Colorado Cop Arrested for Alleged Fraudulent Insurance Claims
A Colorado police officer indicted by a state grand jury was arrested on multiple felony counts for allegedly lying about his home and car being burglarized and collecting nearly $60,000 in fraudulent insurance claims.
The Aspen Daily News reports Silt Police Department Cpl. Michael Taylor faces charges of theft, insurance fraud and forgery after he allegedly filed false reports related to purported burglaries of his home and the valuation of jewelry that he said had been stolen.
Taylor’s attorney, Ryan Kalamaya, says Taylor denies the allegations.
Taylor remains on the force, and is on paid administrative leave and workers compensation leave after having his jaw recently broken during a response to an unrelated domestic-abuse incident.
Taylor is free after posting $5,000 bond and is due in court next month.
Connecticut Man Sentenced for Car Insurance Fraud Scheme
A Connecticut man originally from Haiti has been sentenced for his role in a scheme to defraud insurance companies through staged car crashes.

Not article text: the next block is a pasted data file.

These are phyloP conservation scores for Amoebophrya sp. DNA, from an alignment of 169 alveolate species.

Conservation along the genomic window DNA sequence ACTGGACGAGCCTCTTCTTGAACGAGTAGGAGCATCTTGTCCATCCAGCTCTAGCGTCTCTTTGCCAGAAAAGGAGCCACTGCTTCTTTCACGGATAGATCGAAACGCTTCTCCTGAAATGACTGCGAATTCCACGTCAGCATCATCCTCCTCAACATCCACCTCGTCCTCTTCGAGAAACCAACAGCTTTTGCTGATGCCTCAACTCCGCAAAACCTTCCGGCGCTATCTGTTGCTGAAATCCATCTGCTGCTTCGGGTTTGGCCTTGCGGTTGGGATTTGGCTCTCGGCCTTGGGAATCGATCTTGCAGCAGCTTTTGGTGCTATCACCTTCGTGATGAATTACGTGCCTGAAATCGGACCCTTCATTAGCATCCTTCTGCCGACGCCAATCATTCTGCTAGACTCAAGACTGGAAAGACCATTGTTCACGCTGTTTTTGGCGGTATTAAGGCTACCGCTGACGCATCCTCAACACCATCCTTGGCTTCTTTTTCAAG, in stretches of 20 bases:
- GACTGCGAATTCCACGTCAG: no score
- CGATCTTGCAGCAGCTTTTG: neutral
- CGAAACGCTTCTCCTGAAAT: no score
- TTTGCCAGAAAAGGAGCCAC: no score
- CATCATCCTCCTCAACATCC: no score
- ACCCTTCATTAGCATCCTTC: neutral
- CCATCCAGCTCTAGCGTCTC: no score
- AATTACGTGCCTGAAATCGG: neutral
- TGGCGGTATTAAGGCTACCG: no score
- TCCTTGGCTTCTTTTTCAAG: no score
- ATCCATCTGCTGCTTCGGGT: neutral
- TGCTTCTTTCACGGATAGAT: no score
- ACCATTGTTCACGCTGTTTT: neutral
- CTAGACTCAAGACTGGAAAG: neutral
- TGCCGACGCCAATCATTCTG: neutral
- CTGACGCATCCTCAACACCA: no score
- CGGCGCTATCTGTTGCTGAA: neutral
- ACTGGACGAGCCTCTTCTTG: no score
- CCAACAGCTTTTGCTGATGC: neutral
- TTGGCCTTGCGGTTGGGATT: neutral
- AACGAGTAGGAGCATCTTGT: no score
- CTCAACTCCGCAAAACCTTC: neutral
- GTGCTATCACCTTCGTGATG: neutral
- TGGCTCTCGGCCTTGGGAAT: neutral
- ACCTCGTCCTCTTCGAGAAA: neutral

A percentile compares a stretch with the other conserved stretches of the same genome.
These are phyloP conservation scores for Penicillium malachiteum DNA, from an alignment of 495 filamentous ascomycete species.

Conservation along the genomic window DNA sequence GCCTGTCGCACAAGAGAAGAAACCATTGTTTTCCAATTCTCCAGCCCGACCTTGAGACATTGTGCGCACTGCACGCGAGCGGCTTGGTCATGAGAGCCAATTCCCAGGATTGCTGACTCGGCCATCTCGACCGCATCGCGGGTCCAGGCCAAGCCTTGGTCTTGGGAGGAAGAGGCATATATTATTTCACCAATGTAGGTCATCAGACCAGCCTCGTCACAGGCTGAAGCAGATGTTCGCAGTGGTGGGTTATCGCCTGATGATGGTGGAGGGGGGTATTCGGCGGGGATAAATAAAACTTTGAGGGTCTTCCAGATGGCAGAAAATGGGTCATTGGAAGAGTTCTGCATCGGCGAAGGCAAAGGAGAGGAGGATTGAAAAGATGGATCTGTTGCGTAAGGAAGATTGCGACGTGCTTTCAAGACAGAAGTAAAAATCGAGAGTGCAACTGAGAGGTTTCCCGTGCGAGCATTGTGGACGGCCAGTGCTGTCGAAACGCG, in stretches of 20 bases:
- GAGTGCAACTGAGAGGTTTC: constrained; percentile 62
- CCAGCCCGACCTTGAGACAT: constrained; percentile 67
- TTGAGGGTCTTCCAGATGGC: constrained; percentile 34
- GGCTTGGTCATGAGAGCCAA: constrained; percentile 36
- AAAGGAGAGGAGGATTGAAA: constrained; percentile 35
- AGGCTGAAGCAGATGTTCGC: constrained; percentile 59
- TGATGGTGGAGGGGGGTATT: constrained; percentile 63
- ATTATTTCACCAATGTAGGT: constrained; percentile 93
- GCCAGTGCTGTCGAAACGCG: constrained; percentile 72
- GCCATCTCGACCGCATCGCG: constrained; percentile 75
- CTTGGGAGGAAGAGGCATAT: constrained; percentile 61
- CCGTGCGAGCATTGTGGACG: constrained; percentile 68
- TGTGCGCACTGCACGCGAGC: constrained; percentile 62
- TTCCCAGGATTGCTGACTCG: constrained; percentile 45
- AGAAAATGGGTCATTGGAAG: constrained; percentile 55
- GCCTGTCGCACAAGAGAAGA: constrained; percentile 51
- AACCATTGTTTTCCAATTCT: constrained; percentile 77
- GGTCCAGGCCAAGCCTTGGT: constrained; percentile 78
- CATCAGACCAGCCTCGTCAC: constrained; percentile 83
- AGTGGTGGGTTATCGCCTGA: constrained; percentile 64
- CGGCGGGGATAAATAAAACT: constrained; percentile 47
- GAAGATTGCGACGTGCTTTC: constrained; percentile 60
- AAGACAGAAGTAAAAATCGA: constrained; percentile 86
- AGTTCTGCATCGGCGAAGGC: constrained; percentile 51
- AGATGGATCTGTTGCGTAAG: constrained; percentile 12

Jacques Fleurijeune was sentenced Monday in federal court in New Haven to five months in prison and three years of probation. Because he has already served the time, he was detained by immigration authorities.
Prosecutors say the 28-year-old New London man was part of a group of people who staged about 50 car crashes from 2011 through 2014. Many were single-vehicle accidents on remote roads with no witnesses other than the occupants of the crashed vehicle. They then filed fraudulent insurance claims, collecting from $10,000 to $30,000 per accident.
He pleaded guilty in February to conspiracy to commit mail and wire fraud in connection with one crash.
Former Louisiana Officer Pleads Guilty in Insurance Scheme
A former Louisiana police officer has pleaded guilty to his role in a vehicle fraud theft and insurance scheme.
Acting U.S. Attorney Alexander C. Van Hook, in a news release, said 52-year-old Donald W. Malray entered the plea Wednesday before U.S. Magistrate Judge Mark Hornsby to one count of mail fraud conspiracy. The plea will become final when accepted by U.S. District Judge S. Maurice Hicks Jr.
Hook’s office says Malray, a former Homer Police officer, and another person planned the scheme and then filed an insurance claim to collect the money on the allegedly stolen property’s value.
The insurance company paid the pair about $13,000.
Malray faces up to 20 years in prison, three years of supervised release and a $250,000 fine. Sentencing is set for Dec. 6.
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